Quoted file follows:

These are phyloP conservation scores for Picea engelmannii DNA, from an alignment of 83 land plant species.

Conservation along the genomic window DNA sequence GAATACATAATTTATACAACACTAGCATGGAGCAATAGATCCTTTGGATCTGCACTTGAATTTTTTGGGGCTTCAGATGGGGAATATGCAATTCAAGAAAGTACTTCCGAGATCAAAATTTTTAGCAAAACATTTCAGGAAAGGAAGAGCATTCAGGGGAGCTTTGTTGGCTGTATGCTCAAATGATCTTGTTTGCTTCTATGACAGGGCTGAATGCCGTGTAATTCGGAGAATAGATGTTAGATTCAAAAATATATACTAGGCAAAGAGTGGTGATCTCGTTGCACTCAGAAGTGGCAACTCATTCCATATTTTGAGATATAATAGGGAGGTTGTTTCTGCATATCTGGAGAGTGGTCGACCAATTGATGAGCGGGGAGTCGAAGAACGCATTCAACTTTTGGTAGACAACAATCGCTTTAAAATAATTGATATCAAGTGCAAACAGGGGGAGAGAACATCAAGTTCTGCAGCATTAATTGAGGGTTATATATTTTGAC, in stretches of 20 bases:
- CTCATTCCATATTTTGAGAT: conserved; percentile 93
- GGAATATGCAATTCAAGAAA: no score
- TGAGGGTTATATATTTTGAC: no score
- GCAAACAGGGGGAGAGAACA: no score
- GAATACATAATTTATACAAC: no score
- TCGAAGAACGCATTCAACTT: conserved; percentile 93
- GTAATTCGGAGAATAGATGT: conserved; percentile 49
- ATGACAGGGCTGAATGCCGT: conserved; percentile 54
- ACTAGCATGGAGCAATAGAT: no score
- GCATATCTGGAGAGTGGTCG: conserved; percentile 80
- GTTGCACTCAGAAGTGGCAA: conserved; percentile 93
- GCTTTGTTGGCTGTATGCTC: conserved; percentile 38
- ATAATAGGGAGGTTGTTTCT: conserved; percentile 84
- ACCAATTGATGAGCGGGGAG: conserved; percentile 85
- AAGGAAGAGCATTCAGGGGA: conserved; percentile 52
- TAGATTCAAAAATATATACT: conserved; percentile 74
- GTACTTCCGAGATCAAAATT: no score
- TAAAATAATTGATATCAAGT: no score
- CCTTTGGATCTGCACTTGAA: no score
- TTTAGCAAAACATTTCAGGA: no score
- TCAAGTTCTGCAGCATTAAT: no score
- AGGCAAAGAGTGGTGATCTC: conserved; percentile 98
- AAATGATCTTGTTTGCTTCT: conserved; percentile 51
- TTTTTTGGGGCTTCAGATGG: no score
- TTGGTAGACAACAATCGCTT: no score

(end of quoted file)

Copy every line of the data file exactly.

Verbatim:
These are phyloP conservation scores for Picea engelmannii DNA, from an alignment of 83 land plant species.

Conservation along the genomic window DNA sequence GAATACATAATTTATACAACACTAGCATGGAGCAATAGATCCTTTGGATCTGCACTTGAATTTTTTGGGGCTTCAGATGGGGAATATGCAATTCAAGAAAGTACTTCCGAGATCAAAATTTTTAGCAAAACATTTCAGGAAAGGAAGAGCATTCAGGGGAGCTTTGTTGGCTGTATGCTCAAATGATCTTGTTTGCTTCTATGACAGGGCTGAATGCCGTGTAATTCGGAGAATAGATGTTAGATTCAAAAATATATACTAGGCAAAGAGTGGTGATCTCGTTGCACTCAGAAGTGGCAACTCATTCCATATTTTGAGATATAATAGGGAGGTTGTTTCTGCATATCTGGAGAGTGGTCGACCAATTGATGAGCGGGGAGTCGAAGAACGCATTCAACTTTTGGTAGACAACAATCGCTTTAAAATAATTGATATCAAGTGCAAACAGGGGGAGAGAACATCAAGTTCTGCAGCATTAATTGAGGGTTATATATTTTGAC, in stretches of 20 bases:
- CTCATTCCATATTTTGAGAT: conserved; percentile 93
- GGAATATGCAATTCAAGAAA: no score
- TGAGGGTTATATATTTTGAC: no score
- GCAAACAGGGGGAGAGAACA: no score
- GAATACATAATTTATACAAC: no score
- TCGAAGAACGCATTCAACTT: conserved; percentile 93
- GTAATTCGGAGAATAGATGT: conserved; percentile 49
- ATGACAGGGCTGAATGCCGT: conserved; percentile 54
- ACTAGCATGGAGCAATAGAT: no score
- GCATATCTGGAGAGTGGTCG: conserved; percentile 80
- GTTGCACTCAGAAGTGGCAA: conserved; percentile 93
- GCTTTGTTGGCTGTATGCTC: conserved; percentile 38
- ATAATAGGGAGGTTGTTTCT: conserved; percentile 84
- ACCAATTGATGAGCGGGGAG: conserved; percentile 85
- AAGGAAGAGCATTCAGGGGA: conserved; percentile 52
- TAGATTCAAAAATATATACT: conserved; percentile 74
- GTACTTCCGAGATCAAAATT: no score
- TAAAATAATTGATATCAAGT: no score
- CCTTTGGATCTGCACTTGAA: no score
- TTTAGCAAAACATTTCAGGA: no score
- TCAAGTTCTGCAGCATTAAT: no score
- AGGCAAAGAGTGGTGATCTC: conserved; percentile 98
- AAATGATCTTGTTTGCTTCT: conserved; percentile 51
- TTTTTTGGGGCTTCAGATGG: no score
- TTGGTAGACAACAATCGCTT: no score